This Week's Facts:
Ten More Ways We Rely
on the U.S. Census (21-30)
Please see Indiana’s Census 2010 website for the complete list of 50 ways we rely on the U.S. Census.
New State Documents Available
Friday Facts Editorial Team:
October is National Celiac Disease Awareness Month. Celiac Disease, also known as Sprue, is a digestive disease that affects how well someone can absorb and tolerate certain nutrients. People with the disease cannot tolerate gluten, which is a protein found in wheat, barley and rye. When someone with Celiac ingests this protein, it affects the stomach and intestine in such a way that they are no longer able to absorb any nutrients, no matter what they eat. Both children and adults can get it. The symptoms in children tend to be digestive: vomiting, abdominal bloating and pain, weight loss and more. Adults do not always show these symptoms; rather, they may experience fatigue, joint pain, seizures, depression and arthritis. Clearly, symptoms are varied. According to the National Digestive Diseases Information Clearinghouse (NDDIC), external health factors and even the way you were raised can have an effect on how Celiac Disease impacts you.
Those with Celiac Disease usually have to go on a gluten-free diet. This means that they cannot consume items with even small traces of gluten in them (this also includes medications that may contain gluten). The NDDIC provides a guide to what sorts of food to avoid and what to be careful of. They warn that this is only a guide, not a complete list. For more complete dietary information, including gluten-free recipes, see the Celiac Sprue Association. The CSA also has resources for how communities can get involved with Celiac Awareness Month. As always, don’t forget to check out Medline Plus for further information on the disease.
Just in time for Halloween, the Library of Congress brings you The Exquisite Corpse Adventure. An exquisite corpse isn’t nearly as macabre as it sounds; in fact, we’ve probably all played it at one time. It is an old game in which people write a phrase on a piece of paper, fold it over and pass it on to the next person. That person in turn writes a phrase, folds it over and passes it on. When you’re done, you get a very silly story that doesn’t often make a whole lot of sense.
The Library of Congress has taken this to a whole new level. In conjunction with their Read.gov website, the LOC is providing a story written by several well-known children’s authors. Unlike traditional exquisite corpse stories, each writer is writing a whole chapter, not just one line. They are also being paired with a different children’s illustrator each time. Jon Sciezka of Stinky Cheese Man fame – he is also the National Ambassador for Young People’s Literature – started the story with episode one. It was illustrated by Chris Van Dusen. They then passed it on to Katherine Paterson and James Ransome to work on the next chapter. Kate DiCamillo and Calef Brown are currently working on the next chapter. There are several more writers, illustrators and chapters to come.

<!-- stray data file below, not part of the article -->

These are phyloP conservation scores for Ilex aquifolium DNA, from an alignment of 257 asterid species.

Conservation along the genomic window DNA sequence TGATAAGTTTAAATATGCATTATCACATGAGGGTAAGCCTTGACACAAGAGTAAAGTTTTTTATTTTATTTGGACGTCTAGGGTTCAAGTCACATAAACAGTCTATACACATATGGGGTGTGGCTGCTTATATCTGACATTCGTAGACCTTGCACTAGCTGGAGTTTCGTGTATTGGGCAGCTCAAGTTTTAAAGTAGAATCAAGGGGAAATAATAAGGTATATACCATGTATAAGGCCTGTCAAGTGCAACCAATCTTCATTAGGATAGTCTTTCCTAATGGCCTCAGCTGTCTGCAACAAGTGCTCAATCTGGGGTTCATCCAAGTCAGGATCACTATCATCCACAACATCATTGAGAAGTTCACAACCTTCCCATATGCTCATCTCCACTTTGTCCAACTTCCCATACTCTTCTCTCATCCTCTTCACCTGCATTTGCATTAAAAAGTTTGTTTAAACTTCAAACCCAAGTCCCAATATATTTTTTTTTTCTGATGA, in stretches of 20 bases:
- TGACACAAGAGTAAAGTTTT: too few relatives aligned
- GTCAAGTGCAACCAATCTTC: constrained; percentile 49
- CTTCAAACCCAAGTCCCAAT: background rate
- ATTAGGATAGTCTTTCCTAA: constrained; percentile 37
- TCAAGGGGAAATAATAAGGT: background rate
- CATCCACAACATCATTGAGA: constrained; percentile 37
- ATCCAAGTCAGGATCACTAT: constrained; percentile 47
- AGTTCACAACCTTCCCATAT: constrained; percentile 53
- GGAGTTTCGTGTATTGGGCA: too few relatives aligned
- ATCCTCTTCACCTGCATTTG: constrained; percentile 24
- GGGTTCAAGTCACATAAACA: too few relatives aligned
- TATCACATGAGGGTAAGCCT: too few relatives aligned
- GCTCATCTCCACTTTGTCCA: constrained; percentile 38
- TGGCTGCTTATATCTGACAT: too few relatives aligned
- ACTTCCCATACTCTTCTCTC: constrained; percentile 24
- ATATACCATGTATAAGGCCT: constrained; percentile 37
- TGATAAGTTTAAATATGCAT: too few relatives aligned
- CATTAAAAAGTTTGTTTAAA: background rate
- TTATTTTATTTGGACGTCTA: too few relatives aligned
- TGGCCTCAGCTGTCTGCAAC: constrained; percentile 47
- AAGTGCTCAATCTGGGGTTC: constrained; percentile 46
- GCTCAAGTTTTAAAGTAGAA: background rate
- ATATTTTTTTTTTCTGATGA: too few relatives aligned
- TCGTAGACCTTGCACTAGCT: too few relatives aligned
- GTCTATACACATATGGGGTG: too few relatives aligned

In October 1987, the first Domestic Violence Awareness month was observed. That same year marked the launch of the domestic violence toll-free hotline. Just two years later, Congress passed Public Law 101-112, officially designating October of that year as National Domestic Violence Awareness Month. With the leadership of the National Coalition Against Domestic Violence (NCADV), similar legislation has passed every year since. The Indiana Criminal Justice Institute has been unwavering in its support of programs and initiatives to reduce domestic violence in Indiana. Governor Mitch Daniels has proclaimed October as Domestic Violence Awareness Month in Indiana. The proclamation is a reminder to every Hoosier of the tragic consequences of domestic violence each year. In addition to mourning those who have perished due to domestic violence, this month is also dedicated to celebrating domestic violence abuse survivors and celebrating life saving services offered by numerous agencies across the State.
Please check out the Indiana Criminal Justice Institute’s website for more information about Domestic Violence and various events planned for October.
The annual covered bridge festival takes place October 9-18th. Come and experience beautiful scenery and get away from it all in Parke County! Parke County, IN has scenic back roads and 31 covered bridges. Covered bridges and Fall are a beautiful tradition in Indiana. Enjoy and experience the beautiful sights and great food that makes the festival a wonderful attraction for visitors all over the State. There is something fun and exciting for everyone, whether you like the outdoors, antique shops or even homemade apple butter. For more information, please check out the visitor’s information page to enhance your festival experience or go to the Indiana Department of Tourism’s website for more information about this or other events happening around the State.